A North Vancouver man wants to thank some anonymous helpers who rescued his dog from a fast flowing creek and then promptly disappeared.
The incident happened on Friday afternoon after days of rain had left Mosquito Creek rushing.
Tony Schidlo was walking his nine-year-old husky/shepherd-cross Jasper near Sunnycrest Drive. He took his eyes off Jasper just long enough to stoop and scoop and when he looked up, she was gone.
“Then suddenly I saw it – just the top two-thirds of her head out of the water. She was stuck under a big log,” Schidlo said.
He raced over to where she was, thinking it would be relatively easy to pull the 90-pound pup out, but Schidlo found the best he could do was keep her head above water so she wouldn’t drown.
Shortly after, a woman walking her dog came by and called 911. Another man came by and tried to help pull Jasper out to no avail. Then a trail runner came by and joined the effort.
“He jumped in the water. Pretty brave, I thought,” Schidlo said. “He was a younger man and obviously very strong.”
The amateur rescuer quickly determined there was no way to pull Jasper straight out. She would have to be pulled back, up against the current first. So he crawled into the stream and put his arms around the dog so he could turn her around and get her paws up onto the log. From there, Schidlo was able to get her back onto shore.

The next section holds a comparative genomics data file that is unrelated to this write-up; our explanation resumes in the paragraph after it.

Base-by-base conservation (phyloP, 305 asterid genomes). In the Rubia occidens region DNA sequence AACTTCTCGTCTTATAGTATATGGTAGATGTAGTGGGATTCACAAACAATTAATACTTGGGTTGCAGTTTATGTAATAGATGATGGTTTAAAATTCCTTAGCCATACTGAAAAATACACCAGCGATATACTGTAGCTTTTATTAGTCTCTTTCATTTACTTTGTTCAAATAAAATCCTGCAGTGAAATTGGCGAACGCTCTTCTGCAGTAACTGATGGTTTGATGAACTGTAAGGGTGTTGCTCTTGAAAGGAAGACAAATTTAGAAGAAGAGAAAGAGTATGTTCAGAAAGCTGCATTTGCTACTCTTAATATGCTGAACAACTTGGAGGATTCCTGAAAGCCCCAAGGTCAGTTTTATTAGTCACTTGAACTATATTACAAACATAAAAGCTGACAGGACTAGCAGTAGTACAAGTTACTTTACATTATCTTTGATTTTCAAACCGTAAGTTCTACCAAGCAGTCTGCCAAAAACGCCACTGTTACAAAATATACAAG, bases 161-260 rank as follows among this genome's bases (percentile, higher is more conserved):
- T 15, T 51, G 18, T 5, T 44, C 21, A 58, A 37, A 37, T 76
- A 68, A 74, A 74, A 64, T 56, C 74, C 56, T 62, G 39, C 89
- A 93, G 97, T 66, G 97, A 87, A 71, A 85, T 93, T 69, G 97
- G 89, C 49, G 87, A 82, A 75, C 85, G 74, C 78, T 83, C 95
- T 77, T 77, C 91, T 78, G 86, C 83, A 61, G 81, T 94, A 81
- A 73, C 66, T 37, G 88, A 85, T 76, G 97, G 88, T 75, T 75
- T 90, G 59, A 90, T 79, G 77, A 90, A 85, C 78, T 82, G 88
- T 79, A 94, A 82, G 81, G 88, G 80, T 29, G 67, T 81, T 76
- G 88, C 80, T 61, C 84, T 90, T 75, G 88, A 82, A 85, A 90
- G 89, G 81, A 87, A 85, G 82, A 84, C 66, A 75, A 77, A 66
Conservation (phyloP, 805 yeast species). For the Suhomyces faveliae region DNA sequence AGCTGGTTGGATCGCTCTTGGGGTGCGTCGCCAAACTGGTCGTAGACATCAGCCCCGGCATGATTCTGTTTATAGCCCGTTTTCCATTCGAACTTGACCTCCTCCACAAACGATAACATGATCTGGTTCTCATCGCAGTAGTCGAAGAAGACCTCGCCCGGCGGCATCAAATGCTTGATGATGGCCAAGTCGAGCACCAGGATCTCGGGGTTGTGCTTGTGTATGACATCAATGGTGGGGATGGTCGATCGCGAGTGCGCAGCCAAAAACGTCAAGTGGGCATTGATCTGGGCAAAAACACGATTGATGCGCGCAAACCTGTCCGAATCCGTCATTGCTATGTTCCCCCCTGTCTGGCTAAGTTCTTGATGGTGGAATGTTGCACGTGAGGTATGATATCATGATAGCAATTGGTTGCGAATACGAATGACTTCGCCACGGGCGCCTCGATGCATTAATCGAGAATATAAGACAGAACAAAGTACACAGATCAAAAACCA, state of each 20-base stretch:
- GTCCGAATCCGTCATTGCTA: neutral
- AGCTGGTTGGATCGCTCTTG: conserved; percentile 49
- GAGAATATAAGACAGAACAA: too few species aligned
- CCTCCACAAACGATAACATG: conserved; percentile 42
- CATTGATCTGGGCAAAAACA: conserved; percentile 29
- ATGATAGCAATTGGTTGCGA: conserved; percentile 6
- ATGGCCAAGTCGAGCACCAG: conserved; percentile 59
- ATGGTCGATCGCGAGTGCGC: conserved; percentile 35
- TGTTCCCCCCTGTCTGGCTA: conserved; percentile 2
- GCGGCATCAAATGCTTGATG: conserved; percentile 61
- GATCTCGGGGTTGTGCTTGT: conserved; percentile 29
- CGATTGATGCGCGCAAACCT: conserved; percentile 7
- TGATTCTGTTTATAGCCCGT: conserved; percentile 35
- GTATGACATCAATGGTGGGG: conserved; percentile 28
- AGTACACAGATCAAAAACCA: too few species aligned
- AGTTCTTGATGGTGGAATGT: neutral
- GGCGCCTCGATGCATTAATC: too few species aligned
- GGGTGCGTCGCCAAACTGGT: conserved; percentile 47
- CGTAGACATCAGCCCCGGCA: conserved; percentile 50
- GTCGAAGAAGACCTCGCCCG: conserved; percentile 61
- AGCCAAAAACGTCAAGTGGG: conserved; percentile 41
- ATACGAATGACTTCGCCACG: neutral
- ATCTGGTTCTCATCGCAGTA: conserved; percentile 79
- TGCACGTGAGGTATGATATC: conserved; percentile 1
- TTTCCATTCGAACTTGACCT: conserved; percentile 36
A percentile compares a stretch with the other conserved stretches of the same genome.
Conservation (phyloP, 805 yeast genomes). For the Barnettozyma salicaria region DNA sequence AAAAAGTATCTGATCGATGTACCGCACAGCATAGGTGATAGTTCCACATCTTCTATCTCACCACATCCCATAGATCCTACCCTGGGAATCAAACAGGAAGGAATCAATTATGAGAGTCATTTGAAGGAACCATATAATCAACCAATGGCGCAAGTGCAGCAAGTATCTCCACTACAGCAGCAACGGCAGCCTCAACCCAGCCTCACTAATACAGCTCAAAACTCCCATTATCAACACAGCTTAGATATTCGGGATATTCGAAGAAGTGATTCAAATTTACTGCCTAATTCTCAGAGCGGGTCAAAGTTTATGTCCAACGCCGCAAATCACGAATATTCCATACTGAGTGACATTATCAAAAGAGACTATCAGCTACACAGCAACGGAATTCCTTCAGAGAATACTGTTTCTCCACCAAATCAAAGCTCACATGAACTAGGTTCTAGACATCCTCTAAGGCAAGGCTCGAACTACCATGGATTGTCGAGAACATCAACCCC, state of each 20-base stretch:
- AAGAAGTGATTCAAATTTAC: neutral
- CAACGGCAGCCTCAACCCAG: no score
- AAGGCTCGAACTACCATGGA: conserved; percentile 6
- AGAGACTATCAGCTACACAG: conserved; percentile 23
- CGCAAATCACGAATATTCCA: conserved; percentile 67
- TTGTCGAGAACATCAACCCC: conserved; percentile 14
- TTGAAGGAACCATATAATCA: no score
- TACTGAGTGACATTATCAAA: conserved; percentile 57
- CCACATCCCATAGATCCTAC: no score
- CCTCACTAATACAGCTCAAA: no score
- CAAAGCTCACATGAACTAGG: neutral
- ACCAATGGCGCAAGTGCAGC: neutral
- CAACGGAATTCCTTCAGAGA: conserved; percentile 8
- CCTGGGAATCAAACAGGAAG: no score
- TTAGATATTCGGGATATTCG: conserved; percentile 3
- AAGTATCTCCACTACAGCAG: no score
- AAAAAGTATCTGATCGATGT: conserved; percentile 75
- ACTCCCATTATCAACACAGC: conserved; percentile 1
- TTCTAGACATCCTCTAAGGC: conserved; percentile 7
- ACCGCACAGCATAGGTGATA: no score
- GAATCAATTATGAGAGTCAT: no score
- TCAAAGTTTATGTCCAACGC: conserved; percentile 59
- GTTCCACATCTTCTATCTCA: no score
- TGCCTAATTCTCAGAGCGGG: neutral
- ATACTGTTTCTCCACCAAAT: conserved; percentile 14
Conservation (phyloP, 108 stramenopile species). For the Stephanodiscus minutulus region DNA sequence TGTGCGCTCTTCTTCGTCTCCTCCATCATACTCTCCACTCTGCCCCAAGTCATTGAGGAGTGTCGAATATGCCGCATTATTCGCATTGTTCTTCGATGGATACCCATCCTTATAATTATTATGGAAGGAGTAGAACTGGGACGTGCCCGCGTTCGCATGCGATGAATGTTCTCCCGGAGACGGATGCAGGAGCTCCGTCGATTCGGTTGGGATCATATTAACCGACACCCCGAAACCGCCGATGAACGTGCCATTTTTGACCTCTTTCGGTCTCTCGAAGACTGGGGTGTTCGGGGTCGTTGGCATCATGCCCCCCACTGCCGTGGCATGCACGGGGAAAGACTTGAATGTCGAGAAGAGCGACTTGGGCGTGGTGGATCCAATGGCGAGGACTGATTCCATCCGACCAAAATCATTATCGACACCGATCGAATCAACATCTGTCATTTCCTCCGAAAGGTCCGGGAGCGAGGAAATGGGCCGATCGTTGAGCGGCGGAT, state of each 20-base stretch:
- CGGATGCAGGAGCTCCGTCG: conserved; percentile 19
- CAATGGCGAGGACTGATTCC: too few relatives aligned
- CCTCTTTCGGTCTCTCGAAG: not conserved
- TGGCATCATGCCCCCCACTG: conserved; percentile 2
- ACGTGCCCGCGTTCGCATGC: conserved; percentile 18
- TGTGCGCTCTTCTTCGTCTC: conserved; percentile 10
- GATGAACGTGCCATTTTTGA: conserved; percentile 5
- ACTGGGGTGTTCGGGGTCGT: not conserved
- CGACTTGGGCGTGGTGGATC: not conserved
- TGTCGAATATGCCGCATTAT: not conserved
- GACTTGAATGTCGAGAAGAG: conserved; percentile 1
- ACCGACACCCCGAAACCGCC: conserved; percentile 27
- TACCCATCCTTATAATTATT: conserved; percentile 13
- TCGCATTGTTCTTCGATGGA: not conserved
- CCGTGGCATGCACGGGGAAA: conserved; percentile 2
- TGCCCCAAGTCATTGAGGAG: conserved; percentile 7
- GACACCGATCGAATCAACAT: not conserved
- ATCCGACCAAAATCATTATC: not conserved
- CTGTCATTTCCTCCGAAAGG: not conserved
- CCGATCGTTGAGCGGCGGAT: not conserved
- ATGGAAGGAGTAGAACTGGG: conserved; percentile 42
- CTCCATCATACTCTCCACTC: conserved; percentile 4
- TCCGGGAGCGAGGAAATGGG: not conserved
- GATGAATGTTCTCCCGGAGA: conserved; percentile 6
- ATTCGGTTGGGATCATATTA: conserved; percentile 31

Schidlo estimates the whole process took 10 to 15 minutes. District of North Vancouver firefighters arrived shortly after and checked everyone over for injuries or hypothermia.
“We were all OK, more or less,” Schidlo said. “[Jasper’s] paws were bleeding a little. Other than that, she was no worse for wear. But she was petrified. … You could see it in her eyes. She was absolutely terrified.”
At the time, B.C.’s River Forecast Centre had issued a high streamflow advisory, but creeks can be dangerous for animals even when they appear calm, said District of North Vancouver assistant fire chief Jeremy Duncan.
“Be as careful with your pets as you would be yourself or your children or anything like that,” he said. “Because things can happen in the water. The currents are strong, even if you have a dog that’s a really good swimmer”
And, Duncan added, it’s always best to leave rescues to the professionals.
“We have the proper personal protective equipment and skill set,” he said. “If you go by yourself, we don’t want to have to rescue both of you.”
West Vancouver Fire and Rescue Services issued a similar warning last week after rescuing a wayward dog from a cliff in Cypress Falls Park.
Now, Schidlo just wants to find the folks who helped save Jasper last Friday and properly let them know how grateful he is.
“I’m just so thankful for their concern and their willingness to help,” he said.
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